Like a lot of people stuck at home during the COVID-19 pandemic, Brett Eldredge recently made an unusual Amazon purchase.
“I ordered these markers on Amazon that can write on a mirror,” he told reporters during a virtual media event recently. “So I can write on my mirror — I would ask myself an accountability thing. Like, ‘Can you play this song on guitar yet?’ And then I’ll look in the mirror and see myself, and see that.”
During a supremely unstructured time, it helps to keep a semblance of routine. “It reminds me to work on some things, as well as to just go watch movies and listen to books. I’ve taken up trying to run, and just being outside in nature if I can, to get some fresh air,” he adds.
Still, his productivity standards aren’t overly rigorous. “And this is the same for my own life, when we’re not quarantining, living in ‘normal times’ or whatever — I’m not trying to put too much pressure on myself,” he counters.
“If I didn’t practice for two hours on the piano today, if I played games or whatever the whole time — [I’m not gonna] try to shame myself, or whatever,” the singer says. “We’re all in a weird time. It’s hard to stay focused on that. But I’ve found that if I get accomplished at least one thing a day, that I can go to bed and be like, ‘Okay, I did that,’ then it helps me a lot.”
By and large, Eldredge has been hunkered down alone since the quarantine took effect. “I’ve seen my parents from a distance. And my brother and sister-in-law, because I know their exact quarantine spot. So that’s the only people I’ve seen. Really, I’ve been mostly on my own,” he relates.
But the singer also has a unique perspective on life in quarantine, because in some ways, he’s spent much of the last year inadvertently practicing for a situation just like this one. While making his upcoming new album, Sunday Drive, the singer retreated into a self-imposed isolation, trading in his active social media presence and busy social life for a flip phone, pen and paper during a stint of weeks spent alone in a California beach cottage.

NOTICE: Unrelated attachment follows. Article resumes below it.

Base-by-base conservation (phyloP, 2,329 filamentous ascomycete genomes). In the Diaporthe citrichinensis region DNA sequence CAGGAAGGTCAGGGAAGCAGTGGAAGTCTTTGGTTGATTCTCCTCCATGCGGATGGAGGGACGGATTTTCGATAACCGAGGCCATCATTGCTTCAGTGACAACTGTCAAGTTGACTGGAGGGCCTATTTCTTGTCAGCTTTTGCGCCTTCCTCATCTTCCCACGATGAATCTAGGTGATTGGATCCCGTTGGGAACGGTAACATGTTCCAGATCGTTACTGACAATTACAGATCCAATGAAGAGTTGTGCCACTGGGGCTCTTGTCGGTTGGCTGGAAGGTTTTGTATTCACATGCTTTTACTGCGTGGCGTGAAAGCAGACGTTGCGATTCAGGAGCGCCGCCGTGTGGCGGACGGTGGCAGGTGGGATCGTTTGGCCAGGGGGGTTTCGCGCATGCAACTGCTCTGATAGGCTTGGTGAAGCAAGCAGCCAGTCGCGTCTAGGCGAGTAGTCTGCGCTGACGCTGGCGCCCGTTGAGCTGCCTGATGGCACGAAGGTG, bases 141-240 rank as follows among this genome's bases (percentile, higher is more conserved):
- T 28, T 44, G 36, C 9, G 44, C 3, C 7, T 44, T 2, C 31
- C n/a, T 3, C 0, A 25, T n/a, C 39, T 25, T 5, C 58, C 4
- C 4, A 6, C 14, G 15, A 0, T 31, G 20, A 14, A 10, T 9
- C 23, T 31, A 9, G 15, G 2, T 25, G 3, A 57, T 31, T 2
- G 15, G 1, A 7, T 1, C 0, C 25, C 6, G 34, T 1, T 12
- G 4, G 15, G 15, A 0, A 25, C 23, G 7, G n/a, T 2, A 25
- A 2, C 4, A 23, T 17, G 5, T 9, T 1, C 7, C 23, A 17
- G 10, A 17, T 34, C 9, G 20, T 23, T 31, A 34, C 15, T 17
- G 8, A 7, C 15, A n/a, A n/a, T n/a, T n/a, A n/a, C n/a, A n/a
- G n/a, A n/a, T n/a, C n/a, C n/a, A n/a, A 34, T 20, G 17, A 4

“I mean, obviously I wasn’t quarantined while I was doing all that, but I definitely spent a lot more time on my own, so there are some similarities,” Eldredge acknowledges. “You learn a lot of things — like, ‘What do I lean into? What do I use to get myself through this?’
“And a lot of times, you figure out that it’s connection,” he points out. “First, connection could be with yourself. It could be with people you haven’t picked up the phone and called for a long time, whether you can see them in person or not.”
That lesson of staying connected to his inner self and forging deep connections with the people that matter most was one that Eldredge had to re-learn, after a decade of constantly working towards career success and juggling a punishing tour schedule. He learned the hard way that even though he could maintain the facade of having his life together, eventually, he was going to run into a burnout if he kept postponing those important, deep connections.
“If you don’t take care of yourself, it’s gonna bite you. It’s gonna kick you in the ass, really. So I got that kick in the ass. I got that burnout,” he admits. “It just got to that point where I lost the magic of what I wanted. I had to take a step back. I had to be okay with feeling that, and not being out there in front of everybody for a little while.”
Nobody knows better than Eldredge that being alone with your thoughts can be uncomfortable. Still, he says, there’s a huge amount of strength to be gained from confronting those emotions, from coming face to face with the fact that you haven’t been paying yourself enough love and respect.
“In times like these, you know, I’ve found peace,” the singer reflects. “And gratitude has been huge for me…No matter where we are in our lives, there’s been a lot of amazing things that got us here.
“The uncertain situation is really hard for us…where we have a quarantine and we don’t know when we’re gonna get out of it, and there are a lot of people who are losing family members, and it’s really tough,” he goes on to say. “But you can also find connection with yourself and others, lean into the tough times and know that you’ve got a lot of great things in your life, as well.”
No one knows exactly when the pandemic will end, and looking too far into the future can call up stressful, unanswerable questions.
“I start my day meditating, sitting there with, ‘Hey, this is where I am, and I’m okay with that,’” Eldredge offers. “I’m gonna focus on that for now. We’ll get through it.”